Reading Fibre Test results

By Paul Vallely, Australian Alpaca Fibre Testing.

Monitoring objective fibre traits using fibre measurement makes a lot of sense. It allows fleece growers the opportunity to select alpacas that are likely to produce the more valuable fleeces. More importantly, it also provides an insight into the genetic potential of breeding stock to produce progeny capable of growing premium fleeces.

Fibre testing, however, can be like an ambush for the unwary. There is much misinformation as to what fibre test results mean and how they should be applied. The following is a short guide to help dispel some of these fibre testing myths.

How to Take a Fibre Sample

The main points to note regarding mid-side sampling are as follows:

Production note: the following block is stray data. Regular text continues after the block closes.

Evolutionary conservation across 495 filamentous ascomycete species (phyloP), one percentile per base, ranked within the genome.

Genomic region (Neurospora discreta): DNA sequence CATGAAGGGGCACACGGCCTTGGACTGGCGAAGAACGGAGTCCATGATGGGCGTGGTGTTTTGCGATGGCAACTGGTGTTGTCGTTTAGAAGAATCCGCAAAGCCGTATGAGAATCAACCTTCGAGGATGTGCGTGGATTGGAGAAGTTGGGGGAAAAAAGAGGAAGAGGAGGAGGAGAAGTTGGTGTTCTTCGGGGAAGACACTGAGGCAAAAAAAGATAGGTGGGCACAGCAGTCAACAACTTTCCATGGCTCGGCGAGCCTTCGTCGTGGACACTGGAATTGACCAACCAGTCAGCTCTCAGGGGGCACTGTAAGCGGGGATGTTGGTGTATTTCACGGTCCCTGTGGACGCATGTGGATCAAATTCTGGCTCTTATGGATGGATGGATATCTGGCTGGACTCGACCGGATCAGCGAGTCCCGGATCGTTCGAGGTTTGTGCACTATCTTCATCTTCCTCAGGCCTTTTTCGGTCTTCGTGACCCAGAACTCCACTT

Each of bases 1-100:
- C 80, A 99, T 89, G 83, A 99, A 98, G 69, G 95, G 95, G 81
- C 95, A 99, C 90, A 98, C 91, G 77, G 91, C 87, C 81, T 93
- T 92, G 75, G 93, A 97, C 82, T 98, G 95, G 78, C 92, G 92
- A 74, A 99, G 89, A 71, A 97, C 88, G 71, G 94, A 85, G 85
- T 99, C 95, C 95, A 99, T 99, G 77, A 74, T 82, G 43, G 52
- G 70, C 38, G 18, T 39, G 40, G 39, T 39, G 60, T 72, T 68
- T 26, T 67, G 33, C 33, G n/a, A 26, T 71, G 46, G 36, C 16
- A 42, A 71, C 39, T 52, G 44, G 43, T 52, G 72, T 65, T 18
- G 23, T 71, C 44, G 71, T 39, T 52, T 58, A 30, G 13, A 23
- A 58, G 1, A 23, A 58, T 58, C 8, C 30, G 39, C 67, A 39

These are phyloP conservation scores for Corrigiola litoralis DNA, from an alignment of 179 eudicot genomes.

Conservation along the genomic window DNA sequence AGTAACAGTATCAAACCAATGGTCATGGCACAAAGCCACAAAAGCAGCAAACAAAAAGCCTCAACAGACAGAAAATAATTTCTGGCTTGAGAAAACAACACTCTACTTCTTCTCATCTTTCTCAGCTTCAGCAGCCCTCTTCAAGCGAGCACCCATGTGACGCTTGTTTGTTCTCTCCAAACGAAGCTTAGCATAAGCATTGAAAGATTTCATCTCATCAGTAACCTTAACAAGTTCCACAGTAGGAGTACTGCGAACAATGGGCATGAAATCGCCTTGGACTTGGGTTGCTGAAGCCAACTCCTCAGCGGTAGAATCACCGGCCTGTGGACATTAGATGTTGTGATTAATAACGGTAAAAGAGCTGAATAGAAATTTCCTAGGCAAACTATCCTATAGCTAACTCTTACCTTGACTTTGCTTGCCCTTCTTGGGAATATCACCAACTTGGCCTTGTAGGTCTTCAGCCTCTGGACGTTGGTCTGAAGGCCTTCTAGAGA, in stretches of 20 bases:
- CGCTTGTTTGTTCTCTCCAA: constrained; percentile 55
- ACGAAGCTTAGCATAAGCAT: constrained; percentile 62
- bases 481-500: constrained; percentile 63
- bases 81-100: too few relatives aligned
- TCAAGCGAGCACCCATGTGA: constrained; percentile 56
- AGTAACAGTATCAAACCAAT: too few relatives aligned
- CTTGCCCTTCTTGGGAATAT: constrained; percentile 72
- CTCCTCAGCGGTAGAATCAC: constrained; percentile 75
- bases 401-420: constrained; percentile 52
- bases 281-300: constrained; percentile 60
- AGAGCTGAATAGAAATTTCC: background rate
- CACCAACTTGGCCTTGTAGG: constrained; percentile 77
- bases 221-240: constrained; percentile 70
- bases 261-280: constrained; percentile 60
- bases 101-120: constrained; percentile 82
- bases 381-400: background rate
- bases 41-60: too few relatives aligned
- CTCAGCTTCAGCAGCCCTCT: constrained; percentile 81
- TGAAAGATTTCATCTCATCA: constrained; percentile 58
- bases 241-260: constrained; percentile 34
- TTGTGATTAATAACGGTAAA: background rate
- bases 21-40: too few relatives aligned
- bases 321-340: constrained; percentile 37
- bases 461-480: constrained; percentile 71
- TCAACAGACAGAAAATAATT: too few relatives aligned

1. Always use the same sample site. This will enable you to effectively compare results. The preferred and most commonly used site is the mid-side. The mid-side is located half way between the fore and hind leg and half way down the body mass. The left hand side of the alpaca is normally used for the mid-side as the right side is exposed to judges when showing.
  2. To breed for reduction in variation of fibre diameter across the fleece, three sample sites may be used. In this case, the mid-side, the shoulder area and the pin-bone (hip) are recommended.
  3. For OFDA2000 testing, the size of the fibre sample needs to be only the width of two fingers.
  4. When cutting the sample from the alpaca, ensure the sample is taken as close to the skin as possible so that a complete test analysis can be conducted on the whole length of fibres.
  5. Place the sample in a paper bag. If a plastic bag is used, the bag should not be sealed as condensation build-up can distort the fibre measurements. Record the alpaca’s name and/or tag/IAR number on the bag,
  6. Send the samples to AAFT with any required documentation (refer

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